The fact of the matter is that these are separate and distinct. Yes, there are some similarities between extremism and Islam. But the fact is, it doesn't mean that our misguided policy in Iraq, that we should just stay the course. And I think the president, rather than have a PR strategy, he ought to have a new policy for Iraq.

ROBERTS: Congressman...

SHAYS: I would like to jump in.

ROBERTS: Go ahead.

SHAYS: OK. The 9-11 Commission was clear. We're not fighting Al Qaida. We're fighting and confronting Islamist terrorists. And when I come back from Iraq, I also visit the neighbors. And they recognize that if we leave Iraq, the Islamist terrorists win, Al Qaida wins, Iran wins, and they fear that tremendously. So they haven't separated it. It's not an isolated issue. And we have gotten NATO into Afghanistan to put effort there. But our effort now is to make sure we do not lose in Iraq.

ROBERTS: Congressman Shays, the president insisted that this series of speeches was not political. Is he being straight with the American public when he says that?

SHAYS: Well, I mean, I think it's what he believes. So the answer is, I don't know why he says it's not being political. If you guys want to say it's political, you're going to keep saying it. I think what he should say is, this is what I believe, and this is what I'm going to say, and the American people have to come to their own conclusions.

ROBERTS: Now, the White House has been playing a little bit of good cop, bad cop between the president and his surrogates, Vice President Cheney and Secretary of Defense Don Rumsfeld. Here's how Don Rumsfeld put the war in Iraq and the overall war on terror, addressing that same American Legion convention in Salt Lake City on Tuesday.


DONALD RUMSFELD, U.S. DEFENSE SECRETARY: Once again, we face similar challenges in efforts to confront the rising threat of a new type of fascism. Today, another enemy, a different kind of enemy, has made clear its intentions, but some seem not to have learned history's lessons.


ROBERTS: Secretary Rumsfeld there drawing a comparison between terrorism today and the rise of the Third Reich back before World War II and going so far as to say the people oppose the war in Iraq are trying to appease the terrorists in the same way that the Allies tried to appease Hitler prior to World War II. Congressman Meehan, did he go too far?

MEEHAN: He absolutely went too far. I thought his statements were outrageous. And once this administration's confronted with the fact that they have the same old tired policy that isn't working, that in fact, we're moving in the opposite direction in Iraq, they attack anyone who is willing to stand up and oppose their policy.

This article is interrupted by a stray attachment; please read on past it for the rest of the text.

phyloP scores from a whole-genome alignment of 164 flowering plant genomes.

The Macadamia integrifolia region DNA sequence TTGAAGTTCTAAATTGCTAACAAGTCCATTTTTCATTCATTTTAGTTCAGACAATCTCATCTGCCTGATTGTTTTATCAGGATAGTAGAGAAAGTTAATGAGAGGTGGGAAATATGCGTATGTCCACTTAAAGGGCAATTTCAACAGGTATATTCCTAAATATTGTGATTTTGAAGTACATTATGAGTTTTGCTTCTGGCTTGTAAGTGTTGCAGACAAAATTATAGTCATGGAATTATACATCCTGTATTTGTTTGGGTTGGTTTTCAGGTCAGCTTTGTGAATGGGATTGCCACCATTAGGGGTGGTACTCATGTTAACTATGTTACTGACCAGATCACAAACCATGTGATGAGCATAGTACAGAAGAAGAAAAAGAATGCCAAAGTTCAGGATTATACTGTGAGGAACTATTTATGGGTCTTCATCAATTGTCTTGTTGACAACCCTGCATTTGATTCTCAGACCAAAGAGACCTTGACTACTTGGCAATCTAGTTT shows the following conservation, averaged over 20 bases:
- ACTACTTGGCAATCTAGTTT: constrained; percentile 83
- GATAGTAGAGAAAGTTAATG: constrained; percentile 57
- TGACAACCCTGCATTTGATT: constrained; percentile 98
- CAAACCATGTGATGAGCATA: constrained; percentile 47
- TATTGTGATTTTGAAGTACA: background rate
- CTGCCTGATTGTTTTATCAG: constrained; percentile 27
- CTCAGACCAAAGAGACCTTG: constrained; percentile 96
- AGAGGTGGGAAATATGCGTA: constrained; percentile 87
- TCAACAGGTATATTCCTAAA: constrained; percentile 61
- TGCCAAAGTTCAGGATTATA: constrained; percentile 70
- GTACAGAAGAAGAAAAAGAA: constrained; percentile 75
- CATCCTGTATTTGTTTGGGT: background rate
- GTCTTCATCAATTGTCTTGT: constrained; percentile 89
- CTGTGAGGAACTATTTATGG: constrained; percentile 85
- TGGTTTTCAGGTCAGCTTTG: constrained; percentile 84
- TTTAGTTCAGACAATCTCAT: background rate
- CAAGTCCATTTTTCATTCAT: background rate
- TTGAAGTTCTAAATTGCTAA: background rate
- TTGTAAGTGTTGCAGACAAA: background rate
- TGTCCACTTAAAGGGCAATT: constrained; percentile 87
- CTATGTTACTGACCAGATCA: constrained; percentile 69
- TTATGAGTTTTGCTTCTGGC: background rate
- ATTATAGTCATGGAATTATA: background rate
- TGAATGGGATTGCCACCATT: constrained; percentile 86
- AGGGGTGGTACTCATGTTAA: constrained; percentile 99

And I think that's wrong. And I would also add that we've been in Iraq now three and a half years. This war has lasted longer than what it took United States troops to get rid of the Nazis. And I think this idea that anyone that opposes this administration, that he can put a category of appeasement with terrorism or appeasement that went on through the Nazis, I think is outrageous, and I think it's over the line. And in the end, that's why it's so obvious that they're just playing politics with an election coming up.

ROBERTS: Congressman Shays, I just want to diverge a little here. SHAYS: Can I respond to that?

ROBERTS: Well, if you could do it very briefly. I'm almost...

SHAYS: Yeah. I read Rumsfeld's speech, and I buy into it entirely. Western Europe is asleep like Neville Chamberlain was asleep. I think people need to wake up to this war that we are confronting. Islamist terrorism is a real threat. We see it in London. We see it in Europe. And we're going to see it in the United States. And we better wake up.

MEEHAN: But Chris, we said we were going to go into Iraq to disarm Saddam Hussein. And that's not what happened.

ROBERTS: Gentlemen, if I could interrupt for a second here, I really want to switch gears with Congressman Shays because the -- just before we go here. There's a very interesting article in today's New York Times front page. It says that Karl Rove's word is no longer gospel in the GOP heading into this midterm election. Is that true?

SHAYS: I think that's true. And I think that's a healthy thing. He shouldn't be a god. He shouldn't be the gospel. But I also think it's interesting that the so-called leaks about a CIA agent didn't emanate from the White House, and it would be nice to have people bring that up as well.

ROBERTS: All right. Well, that's something that we'll get into a little bit later on with our political panel. For the moment, though, Chris Shays, Republican of Connecticut, Marty Meehan, Democrat of Massachusetts, appreciate you being with us. Have a good weekend.

MEEHAN: Thanks, John.

SHAYS: Thank you.